Ongoing Elementor Vulnerability and Hack – Solution

Two of my client’s sites have recently been hit with the exact same website hack that I believe exploits a vulnerability found in versions 3.6.0 through 3.6.2. While the vulnerability has been fully described as a “remote code execution vulnerability,” I have not seen anyone describe any widespread attacks actually exploiting it. Until now!

Well, friends, I am here to describe exactly how it works and how you can fix it.

Note: it’s likely this same attack will be used for future exploits of Elementor and other plugins, too. So if you’ve seen any of these symptoms but don’t use Elementor: read on.

Once your site is exploited, the attackers quickly add a handful of malicious files to your website. As far as I can tell, mostly all they do is redirect logged-out visitors and search engine traffic to spam sites. But I’ve also found that many functions of your site – especially e-commerce sites – may break as well.

Specific Markers of this Hack

I found that the symptoms of this hack were identical in both instances. Specifically I found the following:

  1. A new plugin installed (but deactivated) identifying itself in the backend as “Cool Timelline” (sic). The most heinous thing about this is that the plugin is not, in fact, cool at all. A screenshot of the inactive plugin that the hackers install on the plugins screen of WordPressThis plugin actually exists in the plugins folder as “wp-sp”. Note that I’ve heard reports of it being called “wp-pimple” as well.
    Screenshot of the wp-sp hack folderThe plugin contains 4 files, all malicious:
    Screenshot showing the contents of the wp-sp plugin folder
  2. A file in the site root called “slicemap.php”. The code within in obfuscated but certainly malicious. Other users have reported that it was called simply “class.php”.Screenshot of the slicemap.php file in the WordPress root
    Screenshot of some of the content of the slicemap.php file

    Here is some of the content of that file

  3. Malicious code is injected into the core WordPress file wp-blog-header.php. I forgot to check the contents of it before I deleted it, but I suspect that this is where the redirects happen.
  4. Logged-out users get redirected to spam sites. In my case, we logged a bunch of redirects and spam sites including the following domains (don’t go to these, they are likely infected or otherwise malicious):


If you use the popular (and recommended) WordFence plugin, your scan results would likely look much like this:

Screenshot showing the WordFence scan results, indicating a hack of the Elementor vulnerability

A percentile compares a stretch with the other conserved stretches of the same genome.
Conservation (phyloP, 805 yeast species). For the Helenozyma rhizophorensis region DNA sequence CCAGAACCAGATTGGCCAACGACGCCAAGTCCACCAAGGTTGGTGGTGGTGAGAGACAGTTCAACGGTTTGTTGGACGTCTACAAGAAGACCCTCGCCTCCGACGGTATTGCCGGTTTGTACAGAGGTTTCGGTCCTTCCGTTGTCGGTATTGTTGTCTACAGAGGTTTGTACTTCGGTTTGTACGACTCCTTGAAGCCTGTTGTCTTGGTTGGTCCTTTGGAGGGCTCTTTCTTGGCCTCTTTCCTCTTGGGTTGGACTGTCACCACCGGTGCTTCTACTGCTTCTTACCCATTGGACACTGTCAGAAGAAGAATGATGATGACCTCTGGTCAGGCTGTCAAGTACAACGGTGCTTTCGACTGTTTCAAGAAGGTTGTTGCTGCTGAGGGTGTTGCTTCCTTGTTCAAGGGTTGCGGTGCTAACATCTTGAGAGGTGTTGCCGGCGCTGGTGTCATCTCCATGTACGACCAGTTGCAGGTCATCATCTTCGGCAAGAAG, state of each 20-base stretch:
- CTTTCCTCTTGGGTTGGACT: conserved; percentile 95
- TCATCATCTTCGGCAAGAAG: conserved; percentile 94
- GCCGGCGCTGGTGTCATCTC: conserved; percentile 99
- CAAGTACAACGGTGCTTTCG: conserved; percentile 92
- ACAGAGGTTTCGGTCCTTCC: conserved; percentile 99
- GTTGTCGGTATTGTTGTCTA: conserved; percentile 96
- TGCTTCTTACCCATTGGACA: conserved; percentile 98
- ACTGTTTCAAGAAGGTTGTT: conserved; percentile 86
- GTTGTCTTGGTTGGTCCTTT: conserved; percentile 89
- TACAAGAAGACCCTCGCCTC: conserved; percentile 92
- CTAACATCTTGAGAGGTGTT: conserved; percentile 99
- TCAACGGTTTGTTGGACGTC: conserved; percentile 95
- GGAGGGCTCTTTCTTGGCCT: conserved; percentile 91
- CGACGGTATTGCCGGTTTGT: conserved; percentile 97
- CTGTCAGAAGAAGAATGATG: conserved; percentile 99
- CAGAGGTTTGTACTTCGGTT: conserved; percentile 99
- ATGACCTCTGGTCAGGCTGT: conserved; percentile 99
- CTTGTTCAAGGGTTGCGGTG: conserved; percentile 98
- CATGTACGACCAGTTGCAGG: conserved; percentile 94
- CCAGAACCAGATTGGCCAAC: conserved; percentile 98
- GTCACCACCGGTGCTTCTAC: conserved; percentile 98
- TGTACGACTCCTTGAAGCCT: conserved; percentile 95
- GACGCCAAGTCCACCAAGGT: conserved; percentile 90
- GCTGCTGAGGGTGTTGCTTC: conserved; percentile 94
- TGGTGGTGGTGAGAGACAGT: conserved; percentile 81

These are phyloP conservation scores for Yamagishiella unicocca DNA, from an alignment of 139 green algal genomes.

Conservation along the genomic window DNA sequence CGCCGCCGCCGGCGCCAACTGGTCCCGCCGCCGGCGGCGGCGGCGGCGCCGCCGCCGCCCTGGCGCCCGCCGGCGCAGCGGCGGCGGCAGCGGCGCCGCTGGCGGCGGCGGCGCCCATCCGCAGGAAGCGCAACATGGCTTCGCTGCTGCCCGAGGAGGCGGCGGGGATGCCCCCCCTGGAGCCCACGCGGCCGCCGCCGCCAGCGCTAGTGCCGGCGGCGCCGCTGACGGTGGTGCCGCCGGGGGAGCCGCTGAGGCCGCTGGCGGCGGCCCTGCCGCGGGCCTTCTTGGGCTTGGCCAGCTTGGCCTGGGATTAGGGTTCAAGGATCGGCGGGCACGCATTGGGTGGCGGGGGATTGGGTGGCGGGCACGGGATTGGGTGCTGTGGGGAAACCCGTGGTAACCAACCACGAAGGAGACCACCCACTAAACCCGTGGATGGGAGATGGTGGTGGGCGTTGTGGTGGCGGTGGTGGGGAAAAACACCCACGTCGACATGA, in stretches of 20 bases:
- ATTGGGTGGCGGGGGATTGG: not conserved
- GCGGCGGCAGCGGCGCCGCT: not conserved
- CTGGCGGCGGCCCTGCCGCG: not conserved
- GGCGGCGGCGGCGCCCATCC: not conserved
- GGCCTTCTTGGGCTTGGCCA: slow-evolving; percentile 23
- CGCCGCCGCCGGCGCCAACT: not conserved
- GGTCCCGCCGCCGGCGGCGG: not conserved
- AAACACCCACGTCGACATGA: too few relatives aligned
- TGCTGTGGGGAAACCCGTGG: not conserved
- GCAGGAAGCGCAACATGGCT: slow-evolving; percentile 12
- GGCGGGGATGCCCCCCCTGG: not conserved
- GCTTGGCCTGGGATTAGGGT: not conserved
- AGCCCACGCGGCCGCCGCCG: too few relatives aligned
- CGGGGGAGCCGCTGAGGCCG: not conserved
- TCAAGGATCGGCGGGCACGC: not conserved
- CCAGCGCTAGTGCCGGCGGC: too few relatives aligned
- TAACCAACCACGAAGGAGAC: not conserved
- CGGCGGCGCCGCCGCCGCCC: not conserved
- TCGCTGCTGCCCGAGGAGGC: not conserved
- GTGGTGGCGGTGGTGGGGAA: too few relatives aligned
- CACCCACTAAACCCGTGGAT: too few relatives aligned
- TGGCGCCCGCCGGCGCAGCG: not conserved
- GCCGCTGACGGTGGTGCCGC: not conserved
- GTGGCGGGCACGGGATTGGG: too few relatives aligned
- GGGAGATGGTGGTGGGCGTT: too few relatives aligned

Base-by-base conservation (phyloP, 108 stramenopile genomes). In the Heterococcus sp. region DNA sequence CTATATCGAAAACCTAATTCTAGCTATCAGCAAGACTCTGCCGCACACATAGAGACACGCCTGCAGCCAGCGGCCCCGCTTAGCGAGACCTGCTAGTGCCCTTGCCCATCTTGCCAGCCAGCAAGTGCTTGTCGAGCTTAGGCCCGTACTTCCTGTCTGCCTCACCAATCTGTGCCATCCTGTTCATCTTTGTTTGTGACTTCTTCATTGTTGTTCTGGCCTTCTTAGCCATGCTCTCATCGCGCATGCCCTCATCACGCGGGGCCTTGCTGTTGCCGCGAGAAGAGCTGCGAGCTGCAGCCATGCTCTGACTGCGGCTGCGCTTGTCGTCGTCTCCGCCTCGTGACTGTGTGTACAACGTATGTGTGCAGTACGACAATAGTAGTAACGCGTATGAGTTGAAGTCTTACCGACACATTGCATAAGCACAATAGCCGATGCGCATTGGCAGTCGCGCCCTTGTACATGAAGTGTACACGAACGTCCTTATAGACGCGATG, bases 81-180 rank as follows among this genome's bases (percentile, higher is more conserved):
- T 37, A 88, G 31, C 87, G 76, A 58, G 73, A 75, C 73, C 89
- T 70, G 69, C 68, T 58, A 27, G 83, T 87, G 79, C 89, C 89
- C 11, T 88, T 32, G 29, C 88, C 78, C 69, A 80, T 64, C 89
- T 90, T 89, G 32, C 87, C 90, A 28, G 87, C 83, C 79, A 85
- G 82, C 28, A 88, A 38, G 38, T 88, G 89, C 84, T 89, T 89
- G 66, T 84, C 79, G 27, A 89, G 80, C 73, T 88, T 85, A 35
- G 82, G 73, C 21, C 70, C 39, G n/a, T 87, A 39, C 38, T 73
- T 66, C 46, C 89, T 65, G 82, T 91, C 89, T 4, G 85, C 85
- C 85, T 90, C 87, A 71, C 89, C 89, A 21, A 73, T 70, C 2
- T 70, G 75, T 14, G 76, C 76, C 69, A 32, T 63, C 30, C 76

This should actually be a conclusive list of the files that are changed from this attack.

So how do we fix a WordPress website infected with this attack?

Fortunately, it’s not too difficult!

*Note: I recommend backing up your entire site and database before engaging in any of this. If you don’t know what you’re doing hear, I recommend hiring a WordPress expert to take care of it for you.

  1. Update your Elementor plugin. This was the original source of the attack, and it makes sense to close that door before dealing with the attack.
  2. Delete the “Cool Timelline” / wp-sp plugin. You can do this from the WordPress backend, or you could navigate to /wp-content/plugins/ and delete the “wp-sp” folder.
  3. Delete the “slicemap.php” file located in the website route.
  4. Reinstall the newest WordPress version from the “Updates” screen in the backend to reset the core files. From the backend, go to Dashboard -> Updates -> “Re-install version 5.9.3” (or whatever version they’re currently at as of the time of this reading). Or just update to the newest version if you aren’t there yet. Alternatively, you could manually restore the WordPress core files.
  5. Review the list of Administrators on your account and remove any suspicious accounts.
  6. Reset all administrator passwords.
  7. (Recommended) Install the WordFence plugin and run a scan to make sure you got everything.
  8. (Recommended) Reset the database password for your website. This is recommended because it’s possible the attackers saved this database connection info and will return at a later date.

And that should do it! Luckily this hack doesn’t seem to be too pervasive, so you should be able to remedy it fairly easily. The biggest issue is that you may not notice there’s a problem for some time, as logged-in users don’t get redirected.

About Brian Johnson

Brian Johnson is a website developer and designer living in Minneapolis, Minnesota with a passion for code and WordPress. He spends his days building WordPress websites for small businesses, developing new code with the online community, and living life.

4 Comments on “Ongoing Elementor Vulnerability and Hack – Solution”

  1. FYI, on our server it was in the plugins folder in a folder called wp-pimple, and slicemap.php was instead called class.php, but the contents were the same

  2. Thanks for this post, it saved me a lot of time in identifying the hack. Much appreciated.
    (I can’t believe Elementor have done nothing to warn users!!)
    However, for me, removing the files didn’t fix the issue. The database was infected too, so I had to roll that back to an old backup.

    1. I’m sorry to hear that! That’s good to know, though. I wonder if your hack was simply more advanced.

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